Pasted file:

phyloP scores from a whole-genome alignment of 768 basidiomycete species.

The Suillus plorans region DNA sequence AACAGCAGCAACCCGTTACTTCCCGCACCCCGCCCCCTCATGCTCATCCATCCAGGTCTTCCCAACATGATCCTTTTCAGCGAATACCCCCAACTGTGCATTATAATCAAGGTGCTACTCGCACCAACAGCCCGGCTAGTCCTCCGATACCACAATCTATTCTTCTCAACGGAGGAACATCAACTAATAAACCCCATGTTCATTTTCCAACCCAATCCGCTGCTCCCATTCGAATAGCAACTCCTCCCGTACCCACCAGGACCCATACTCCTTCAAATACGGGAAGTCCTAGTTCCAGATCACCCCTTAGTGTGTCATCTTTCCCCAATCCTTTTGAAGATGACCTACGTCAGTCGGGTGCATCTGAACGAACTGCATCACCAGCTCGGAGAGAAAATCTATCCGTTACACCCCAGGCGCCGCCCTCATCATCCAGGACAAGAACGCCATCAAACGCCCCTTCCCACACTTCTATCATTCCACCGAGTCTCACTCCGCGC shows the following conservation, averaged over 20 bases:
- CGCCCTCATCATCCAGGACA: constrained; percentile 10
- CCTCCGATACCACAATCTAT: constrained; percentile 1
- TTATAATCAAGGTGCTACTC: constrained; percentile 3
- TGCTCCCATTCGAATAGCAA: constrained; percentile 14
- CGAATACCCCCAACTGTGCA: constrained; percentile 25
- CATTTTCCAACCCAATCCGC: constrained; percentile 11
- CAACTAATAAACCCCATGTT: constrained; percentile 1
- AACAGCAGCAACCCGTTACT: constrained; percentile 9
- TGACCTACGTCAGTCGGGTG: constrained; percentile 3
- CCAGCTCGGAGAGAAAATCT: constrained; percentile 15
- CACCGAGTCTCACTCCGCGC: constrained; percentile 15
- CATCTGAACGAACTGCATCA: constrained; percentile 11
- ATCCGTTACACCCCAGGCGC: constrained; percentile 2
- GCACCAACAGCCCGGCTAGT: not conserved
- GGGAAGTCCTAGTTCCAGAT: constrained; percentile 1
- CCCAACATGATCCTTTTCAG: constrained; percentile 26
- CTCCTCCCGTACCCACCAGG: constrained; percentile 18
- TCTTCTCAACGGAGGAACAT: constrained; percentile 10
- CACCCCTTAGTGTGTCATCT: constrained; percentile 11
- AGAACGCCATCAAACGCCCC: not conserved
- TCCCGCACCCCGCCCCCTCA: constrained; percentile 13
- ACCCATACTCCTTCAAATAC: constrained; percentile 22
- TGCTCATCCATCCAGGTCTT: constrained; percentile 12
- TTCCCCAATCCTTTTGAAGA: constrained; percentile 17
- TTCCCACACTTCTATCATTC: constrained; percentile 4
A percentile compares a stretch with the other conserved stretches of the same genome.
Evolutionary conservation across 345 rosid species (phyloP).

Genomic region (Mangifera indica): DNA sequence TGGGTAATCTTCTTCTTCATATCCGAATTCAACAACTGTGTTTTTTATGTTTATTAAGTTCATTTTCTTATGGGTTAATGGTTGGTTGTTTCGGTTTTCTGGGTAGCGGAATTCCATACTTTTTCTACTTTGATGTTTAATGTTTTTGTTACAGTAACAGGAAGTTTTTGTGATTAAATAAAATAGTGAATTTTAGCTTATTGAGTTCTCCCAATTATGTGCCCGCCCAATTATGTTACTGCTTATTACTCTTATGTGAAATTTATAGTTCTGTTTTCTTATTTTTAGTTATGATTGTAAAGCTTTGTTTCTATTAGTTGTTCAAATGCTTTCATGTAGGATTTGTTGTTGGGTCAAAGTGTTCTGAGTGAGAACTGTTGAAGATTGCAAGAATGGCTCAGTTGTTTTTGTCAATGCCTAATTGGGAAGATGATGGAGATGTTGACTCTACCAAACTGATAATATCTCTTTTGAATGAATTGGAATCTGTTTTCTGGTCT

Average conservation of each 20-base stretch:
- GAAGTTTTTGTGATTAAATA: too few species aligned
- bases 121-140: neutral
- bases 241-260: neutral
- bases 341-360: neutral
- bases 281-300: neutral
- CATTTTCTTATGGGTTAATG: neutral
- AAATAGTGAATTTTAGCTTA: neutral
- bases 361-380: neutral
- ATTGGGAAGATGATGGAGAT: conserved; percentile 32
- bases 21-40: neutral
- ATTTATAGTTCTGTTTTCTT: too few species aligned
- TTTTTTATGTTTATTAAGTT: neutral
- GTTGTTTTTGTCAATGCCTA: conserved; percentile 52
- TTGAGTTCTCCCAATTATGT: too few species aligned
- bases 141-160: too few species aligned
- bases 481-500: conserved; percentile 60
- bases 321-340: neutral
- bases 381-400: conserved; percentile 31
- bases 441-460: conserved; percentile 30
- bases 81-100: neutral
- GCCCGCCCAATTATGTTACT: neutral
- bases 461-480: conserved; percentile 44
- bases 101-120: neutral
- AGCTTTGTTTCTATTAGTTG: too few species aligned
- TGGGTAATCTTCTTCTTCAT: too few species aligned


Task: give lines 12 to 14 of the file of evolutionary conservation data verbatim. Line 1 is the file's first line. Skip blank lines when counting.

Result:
- CCAGCTCGGAGAGAAAATCT: constrained; percentile 15
- CACCGAGTCTCACTCCGCGC: constrained; percentile 15
- CATCTGAACGAACTGCATCA: constrained; percentile 11